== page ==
All of them paled in comparison to Denson’s college days, a career that saw him gain 4,318 rushing yards, 43 touchdowns and three seasons of more than 1,000 rushing yards. A 1998 All-American, Denson then spent five years in the NFL.

Denson began his coaching career at the FCS level at Bethune-Cookman in Daytona Beach, Fla., a couple hundred miles up the coast from his hometown outside of Miami.

“I was drawn to Charleston Southern by the vision of this great Christian university of integrating faith in learning, leading and serving,” Denson said. “As a result, I knew this could be a place where I could build and lead a program to honor Christ by operating with character, integrity, transparency, accountability and community.”

Charleston Southern went 5-6 in 2018 under Mark Tucker, who went 11-11 in two seasons before resigning last month.

Program-record 10 early enrollees mark the beginning of Notre Dame’s 2019

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With the early enrollment of 10 freshmen, Notre Dame’s 2019 has begun. Usually this sparks a debate among outsiders pitting the advantages of early enrollment against the high school experiences lost. Not only is that an argument held by those far from both the program and high school, but it is also one missing the team-wide edge gained.

With 10 additional scholarship bodies this spring, the Irish will have 77 on hand, as of now. A total of 16 of those will be offensive linemen, including four mid-year arrivals. Whereas there are some springs in which Notre Dame struggles to field a second unit on its offensive line, this March and April will feature three complete units with a body to spare.

There will be just as many defensive lines, with three early enrollees bringing the total up to 14 scholarship players knocking around this spring, though the health of rising sophomore Ja’Mion Franklin (quad) may drop that a notch.

Either way, the Irish will have more depth on hand this spring than usual. The 10 freshmen spurning a semester of high school will still have their chance at added weight room time, meaningful spring repetitions and theoretical development, but those rewards can end up as much hypothetical as realized. It is nearly impossible to predict if running back Kyren Williams (pictured above) will be tangibly more developed in September because he got to South Bend in January. Linebacker Jack Kiser is unlikely to play much as a freshman in either scenario; punter Jay Bramblett is certainly going to no matter what. However, the opportunity to have thorough practices with up-front depth should only enhance the effects of this spring.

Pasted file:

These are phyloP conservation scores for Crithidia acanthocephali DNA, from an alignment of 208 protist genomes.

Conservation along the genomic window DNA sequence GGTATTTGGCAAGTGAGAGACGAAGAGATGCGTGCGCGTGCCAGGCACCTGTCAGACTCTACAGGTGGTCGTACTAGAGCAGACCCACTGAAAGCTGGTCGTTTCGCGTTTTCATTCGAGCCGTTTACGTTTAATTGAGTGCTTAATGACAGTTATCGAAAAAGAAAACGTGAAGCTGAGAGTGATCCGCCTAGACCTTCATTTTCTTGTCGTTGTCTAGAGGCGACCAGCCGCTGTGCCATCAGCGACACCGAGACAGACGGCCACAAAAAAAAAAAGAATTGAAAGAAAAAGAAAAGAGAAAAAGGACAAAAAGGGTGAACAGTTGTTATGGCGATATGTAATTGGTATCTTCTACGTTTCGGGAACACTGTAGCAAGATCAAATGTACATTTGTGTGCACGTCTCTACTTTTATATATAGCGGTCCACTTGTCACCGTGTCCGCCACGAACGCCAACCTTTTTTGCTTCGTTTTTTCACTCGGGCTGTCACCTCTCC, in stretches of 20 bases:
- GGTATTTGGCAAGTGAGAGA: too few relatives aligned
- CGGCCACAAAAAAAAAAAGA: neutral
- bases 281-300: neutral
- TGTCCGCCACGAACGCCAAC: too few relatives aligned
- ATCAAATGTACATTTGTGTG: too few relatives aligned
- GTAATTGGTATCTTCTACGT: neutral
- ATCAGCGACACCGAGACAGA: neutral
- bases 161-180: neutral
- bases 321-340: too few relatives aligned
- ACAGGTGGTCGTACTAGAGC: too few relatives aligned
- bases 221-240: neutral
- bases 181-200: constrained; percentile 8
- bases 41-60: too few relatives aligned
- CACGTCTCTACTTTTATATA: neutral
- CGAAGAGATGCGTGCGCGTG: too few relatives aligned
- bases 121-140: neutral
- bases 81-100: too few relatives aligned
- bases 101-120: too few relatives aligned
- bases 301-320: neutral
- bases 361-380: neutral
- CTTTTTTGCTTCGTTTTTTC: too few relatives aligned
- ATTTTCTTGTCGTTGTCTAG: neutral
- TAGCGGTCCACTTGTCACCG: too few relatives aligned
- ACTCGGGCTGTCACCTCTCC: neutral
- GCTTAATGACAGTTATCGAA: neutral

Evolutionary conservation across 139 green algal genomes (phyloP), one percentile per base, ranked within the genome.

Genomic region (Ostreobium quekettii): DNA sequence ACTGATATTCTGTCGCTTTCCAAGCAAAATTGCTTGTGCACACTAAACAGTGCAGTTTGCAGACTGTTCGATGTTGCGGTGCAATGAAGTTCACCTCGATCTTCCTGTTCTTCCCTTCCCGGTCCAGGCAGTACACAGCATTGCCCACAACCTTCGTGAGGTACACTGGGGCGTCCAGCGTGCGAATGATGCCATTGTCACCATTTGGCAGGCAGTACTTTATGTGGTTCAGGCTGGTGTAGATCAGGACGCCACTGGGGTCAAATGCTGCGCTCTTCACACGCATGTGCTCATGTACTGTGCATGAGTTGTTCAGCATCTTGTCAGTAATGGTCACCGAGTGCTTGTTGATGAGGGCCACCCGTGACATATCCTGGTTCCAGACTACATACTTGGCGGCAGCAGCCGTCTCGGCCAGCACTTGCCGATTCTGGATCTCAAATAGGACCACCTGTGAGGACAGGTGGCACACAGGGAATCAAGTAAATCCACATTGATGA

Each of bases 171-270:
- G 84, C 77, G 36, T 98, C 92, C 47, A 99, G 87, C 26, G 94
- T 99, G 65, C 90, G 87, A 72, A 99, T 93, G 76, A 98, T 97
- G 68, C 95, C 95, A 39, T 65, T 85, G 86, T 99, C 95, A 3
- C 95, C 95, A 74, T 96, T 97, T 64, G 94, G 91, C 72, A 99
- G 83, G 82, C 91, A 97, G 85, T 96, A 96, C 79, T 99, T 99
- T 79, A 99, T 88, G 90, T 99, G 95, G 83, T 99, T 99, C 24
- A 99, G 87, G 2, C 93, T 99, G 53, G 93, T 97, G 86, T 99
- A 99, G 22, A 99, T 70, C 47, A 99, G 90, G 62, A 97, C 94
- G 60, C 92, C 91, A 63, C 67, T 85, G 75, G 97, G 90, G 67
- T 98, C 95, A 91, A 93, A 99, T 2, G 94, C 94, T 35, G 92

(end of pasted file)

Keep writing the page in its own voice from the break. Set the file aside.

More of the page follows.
None of this will ever become exactly normal, even if Notre Dame has increased its early enrollee numbers from beginning in 2006 to seven last season and now these 10. Of this grouping, some are the first to make this exact leap in their high school’s history. Many private schools do not make such possible. For that matter, this influx speaks to this group in particular, not an overall trend.

It is, nonetheless, a group receiving many of the same praises Irish head coach Brian Kelly has offered in years past and will undoubtedly offer as long as he remains in this post.

“These guys are serious about what they are doing,” Kelly said in December’s early signing period. “They are signing up for getting a degree and winning a national championship. These are not silly guys. These are guys that are really focused on coming here to win a national championship.”

Of course, that is always Kelly’s stated goal. The national championship game may be 364 days from now, but that process has already begun anew.

The 10 early enrollees:
Offensive tackles Quinn Carroll and Andrew Kristofic
Offensive guard John Olmstead
Center Zeke Correll
Running back Kyren Williams
Defensive tackles Jacob Lacey and Hunter Spears
Defensive end NaNa Osafo-Mensah
Linebacker Jack Kiser
Punter Jay Bramblett

Claypool’s return welcome news for Notre Dame

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Notre Dame will need to replace only one receiver next season. Chase Claypool announced he will return for his senior season Thursday evening. This may have been long presumed, but less qualified players have entered the NFL draft with eligibility remaining in years past.

With the departure of Miles Boykin, Claypool will become the leading Irish target, the prime candidate to replace Boykin’s 59 catches for 872 yards and eight touchdowns. A year ago, asking Claypool to put up numbers like that would have been a leap beyond reason, but after a 2018 season in which he accounted for 50 catches, 639 yards and four touchdowns, Claypool becoming an offense’s best playmaker is fathomable beyond just pinning those hopes on the Canadian native’s athleticism.

Claypool’s career began as a special teams star, making 11 tackles in 2016, while catching only five passes for 81 yards. An inconsistent sophomore season followed, managing 29 catches for 402 yards and two touchdowns. Those may sound like solid numbers, but they include only five catches in the season’s final four games and only one game with more than four catches all season.

Claypool had at least four catches in seven games this season, all started by junior quarterback Ian Book. With Book throwing, Claypool averaged 4.67 catches and 58.56 yards per game, highlighted by eight for 130 at Northwestern.

Claypool and current senior Chris Finke will presumably both start again, while one of a number of rising sophomores could step in either for Boykin on the boundary or for Claypool on the field side with Claypool possibly taking over boundary duties.

With five catches for 90 yards in his freshman campaign and a skill set similar to Boykin’s, Kevin Austin may be the front-runner for that starting role.